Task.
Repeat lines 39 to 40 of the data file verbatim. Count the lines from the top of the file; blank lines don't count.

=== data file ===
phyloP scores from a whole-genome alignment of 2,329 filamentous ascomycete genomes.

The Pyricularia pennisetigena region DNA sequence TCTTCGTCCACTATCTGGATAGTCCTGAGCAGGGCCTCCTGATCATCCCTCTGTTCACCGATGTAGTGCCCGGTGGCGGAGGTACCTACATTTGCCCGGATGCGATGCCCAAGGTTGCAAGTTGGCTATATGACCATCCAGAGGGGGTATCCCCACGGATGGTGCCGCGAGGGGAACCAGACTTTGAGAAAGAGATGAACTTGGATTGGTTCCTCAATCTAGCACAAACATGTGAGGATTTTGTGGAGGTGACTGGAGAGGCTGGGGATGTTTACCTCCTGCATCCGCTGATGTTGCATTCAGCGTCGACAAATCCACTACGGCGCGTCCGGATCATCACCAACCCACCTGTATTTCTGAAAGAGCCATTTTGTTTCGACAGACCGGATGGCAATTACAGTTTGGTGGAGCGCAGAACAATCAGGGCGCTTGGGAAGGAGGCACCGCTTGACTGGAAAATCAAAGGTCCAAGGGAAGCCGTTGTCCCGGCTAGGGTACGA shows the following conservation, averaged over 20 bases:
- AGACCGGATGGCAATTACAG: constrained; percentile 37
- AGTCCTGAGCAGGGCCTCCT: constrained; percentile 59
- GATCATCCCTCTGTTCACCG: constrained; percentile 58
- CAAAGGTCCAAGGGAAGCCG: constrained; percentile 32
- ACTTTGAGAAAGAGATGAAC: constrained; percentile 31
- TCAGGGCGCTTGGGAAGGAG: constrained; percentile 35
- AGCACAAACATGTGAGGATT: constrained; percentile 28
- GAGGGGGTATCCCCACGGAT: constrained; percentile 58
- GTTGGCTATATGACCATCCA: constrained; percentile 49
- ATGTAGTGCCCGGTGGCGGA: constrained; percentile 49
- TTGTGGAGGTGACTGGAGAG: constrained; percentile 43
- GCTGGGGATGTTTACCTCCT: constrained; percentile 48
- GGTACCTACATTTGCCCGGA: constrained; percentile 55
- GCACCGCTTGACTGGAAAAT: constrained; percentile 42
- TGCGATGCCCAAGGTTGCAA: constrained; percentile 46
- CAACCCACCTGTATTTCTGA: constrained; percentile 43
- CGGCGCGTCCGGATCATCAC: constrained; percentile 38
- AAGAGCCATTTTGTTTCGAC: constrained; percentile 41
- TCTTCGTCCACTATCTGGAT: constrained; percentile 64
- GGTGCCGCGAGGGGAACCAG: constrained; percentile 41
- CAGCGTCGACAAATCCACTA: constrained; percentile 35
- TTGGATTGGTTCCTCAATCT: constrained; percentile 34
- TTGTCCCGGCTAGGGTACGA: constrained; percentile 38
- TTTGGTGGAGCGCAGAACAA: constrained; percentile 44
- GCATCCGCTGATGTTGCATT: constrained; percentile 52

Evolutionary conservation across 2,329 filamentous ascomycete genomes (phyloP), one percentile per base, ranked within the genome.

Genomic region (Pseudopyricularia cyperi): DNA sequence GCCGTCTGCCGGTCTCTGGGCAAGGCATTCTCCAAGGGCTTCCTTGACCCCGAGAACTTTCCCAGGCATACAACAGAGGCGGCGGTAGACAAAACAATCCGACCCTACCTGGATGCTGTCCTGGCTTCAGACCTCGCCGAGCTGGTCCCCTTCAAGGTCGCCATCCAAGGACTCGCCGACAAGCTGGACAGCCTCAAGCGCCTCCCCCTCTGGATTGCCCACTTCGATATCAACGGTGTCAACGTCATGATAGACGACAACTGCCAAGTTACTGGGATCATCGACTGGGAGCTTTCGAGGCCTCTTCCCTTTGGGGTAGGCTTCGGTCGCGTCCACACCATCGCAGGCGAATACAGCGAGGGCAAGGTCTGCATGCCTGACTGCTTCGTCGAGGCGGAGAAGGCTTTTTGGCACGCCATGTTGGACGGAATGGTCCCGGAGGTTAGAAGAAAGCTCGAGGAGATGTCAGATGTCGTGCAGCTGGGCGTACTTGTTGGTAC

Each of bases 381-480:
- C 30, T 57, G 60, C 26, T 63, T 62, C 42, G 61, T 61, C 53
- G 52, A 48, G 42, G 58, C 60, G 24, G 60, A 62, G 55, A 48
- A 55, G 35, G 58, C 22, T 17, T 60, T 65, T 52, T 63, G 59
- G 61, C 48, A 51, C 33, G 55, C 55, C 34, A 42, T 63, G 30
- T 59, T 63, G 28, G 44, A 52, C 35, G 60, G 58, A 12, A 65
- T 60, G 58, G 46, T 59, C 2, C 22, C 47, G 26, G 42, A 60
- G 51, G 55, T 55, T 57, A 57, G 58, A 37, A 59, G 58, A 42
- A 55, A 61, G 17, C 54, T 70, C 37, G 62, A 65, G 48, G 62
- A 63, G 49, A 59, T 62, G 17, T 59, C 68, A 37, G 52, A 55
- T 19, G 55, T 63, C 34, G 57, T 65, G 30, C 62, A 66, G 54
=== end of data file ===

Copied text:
- A 63, G 49, A 59, T 62, G 17, T 59, C 68, A 37, G 52, A 55
- T 19, G 55, T 63, C 34, G 57, T 65, G 30, C 62, A 66, G 54